One from the vaults: Bitter sweet

This is from June 2014 and it feels appropriate to revisit as it’s Father’s Day this Sunday in UK and France.

I feel as if I’ve been bombarded for the last few weeks with suggestions for this weekend’s, Father’s Day? I can’t say that I’d ever really noticed the saturation before but perhaps it’s because this year, for the first time ever, I have no need of anything for Father’s Day.

In a family of three Daddy’s girls, Father’s Day was always more special than Mother’s Day. Sorry Mum! We’d always meet up en famille for Father’s Day lunch at one of our favourite restaurants. There’s nothing my Dad liked better than spending the day with his girls – all four of us. The tradition lapsed somewhat once we’d moved to France and it progressively became more difficult to eat out with my mother as her Alzheimers advanced.

Then, this time last year, we had an unexpected treat. My brother-in-law, as a surprise, organised for my youngest sister and my father to fly out and visit my younger sister and me. Purely, coincidentally, the same week-end as Father’s Day. Like most women, we don’t really enjoy surprises. I’d have liked my Father to stay with us largely because our flat is all on one level and the walk-in shower is easier to for him to use, but I’d already got guests for the week-end. So he stayed at my sister’s holiday apartment. In truth, I think my brother-in-law had flown my Dad out so that he’d have company once his wife, (my sister) had gone back home mid-week. In any event, it meant that I cooked and all three Daddy’s girls spent a very enjoyable Father’s Day luncheon together for the first time in many years.

In truth I was pleased that my Dad had come to visit. His last visit had been back in 2010 and the trip with my mother had been something of a nightmare for him. One he wasn’t keen to repeat even after her death. I’d been over in the UK in the Spring and we’d spoken about him coming to visit but he’d wanted to get my mother’s affairs settled, the garden sorted and her memorial organised before doing any travelling. First up was a much longed for trip to St Petersberg with friends in August. We’d tentatively arranged that he would come visit us in October and my beloved would travel with him, both ways.

Faced with the unexpected prospect of spending time with him, I hastily shuffled my agenda and we spent a couple of lovely days together. It was a bit like the old days when Mum would get lumbered with my two younger sisters and Dad and I would spend the day exploring, watching sport together and investigating new restaurants. We went for a road trip on the Friday and I drove along the coast to visit the location of our very first family holiday abroad. The one and only time my parents had ever camped. They’d travelled with friends who enjoyed sleeping under canvas – we hadn’t. We all regard TENT as a four-letter word!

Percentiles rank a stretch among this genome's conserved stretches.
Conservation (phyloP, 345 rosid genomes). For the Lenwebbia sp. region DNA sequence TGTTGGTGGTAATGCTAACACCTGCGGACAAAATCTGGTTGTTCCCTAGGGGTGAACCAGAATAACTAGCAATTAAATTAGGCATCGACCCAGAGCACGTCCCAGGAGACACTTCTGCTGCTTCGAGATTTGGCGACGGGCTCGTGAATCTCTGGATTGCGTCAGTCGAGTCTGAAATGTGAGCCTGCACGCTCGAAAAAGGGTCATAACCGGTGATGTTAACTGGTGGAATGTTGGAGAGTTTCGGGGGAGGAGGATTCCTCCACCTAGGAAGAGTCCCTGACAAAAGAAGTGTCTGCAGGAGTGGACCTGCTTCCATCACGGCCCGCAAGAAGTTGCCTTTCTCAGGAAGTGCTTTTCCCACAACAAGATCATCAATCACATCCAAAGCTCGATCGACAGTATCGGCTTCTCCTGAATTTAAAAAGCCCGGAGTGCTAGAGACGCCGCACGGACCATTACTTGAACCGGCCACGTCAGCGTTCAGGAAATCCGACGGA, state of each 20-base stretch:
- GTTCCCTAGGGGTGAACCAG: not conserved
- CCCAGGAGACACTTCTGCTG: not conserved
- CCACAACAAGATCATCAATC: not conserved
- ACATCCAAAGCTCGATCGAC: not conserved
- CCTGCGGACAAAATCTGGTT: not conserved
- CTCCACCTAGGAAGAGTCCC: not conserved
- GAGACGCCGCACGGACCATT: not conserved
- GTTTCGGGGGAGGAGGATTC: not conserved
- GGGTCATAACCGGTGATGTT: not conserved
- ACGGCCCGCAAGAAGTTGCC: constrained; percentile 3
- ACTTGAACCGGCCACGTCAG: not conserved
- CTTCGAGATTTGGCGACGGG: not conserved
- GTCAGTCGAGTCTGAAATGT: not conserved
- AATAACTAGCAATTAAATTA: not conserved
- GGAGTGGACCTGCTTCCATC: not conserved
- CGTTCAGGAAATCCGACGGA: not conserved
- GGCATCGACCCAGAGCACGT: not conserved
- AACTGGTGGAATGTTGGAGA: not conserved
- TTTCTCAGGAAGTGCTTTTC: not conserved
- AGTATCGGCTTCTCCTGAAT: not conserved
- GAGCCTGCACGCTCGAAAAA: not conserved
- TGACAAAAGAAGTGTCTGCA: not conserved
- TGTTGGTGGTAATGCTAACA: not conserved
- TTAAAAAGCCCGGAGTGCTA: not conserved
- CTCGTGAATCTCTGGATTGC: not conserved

I found a delightful hotel, overlooking the sea, where we ate lunch to the sound of lapping waves. A light, unhurried lunch where we chatted about Dad’s plans. He was obviously keen to make best use of whatever time he had left and we spoke at length about some of the things he wanted to see and do. My beloved and I also took him out for lunch on Sunday to one of our favourite restaurants. Again, we spent time enjoying a delightful meal, with great views and a lovely ambience. My Dad told me that the three meals he’d eaten with me had been the highlight of his trip.

At the time none of us appreciated the toll that looking after my mother had taken on his health. When I visited him in the UK in late October, he was clearly very unwell but the doctors, despite a battery of tests, had been unable to identify the problem. Bizarrely, when we described his symptoms to a friend who’s a leading dental professor, he immediately told us what was wrong and, sure enough, he was right. The symptoms were unpleasant, the treatment even more so and the outlook had a very short time horizon.

Mum Statues

My father’s now reunited with my mother in the plinth of the statue he bought in her memory, placed within easy sight of the family home. There they’ll remain because my middle-sister and brother-in-law have bought and remodelled the house. With any luck, they might even have another 66 years together!

Particularly poignant

Today is Father’s Day in France, and probably a few other places too. Coincidentally, it’s also the outlaw’s (my mother-in-law) birthday today. It’ll be her 93rd and her younger brother is travelling from Chippenham to visit her, which will be a lovely surprise. But this post isn’t about her, it’s about my late Father.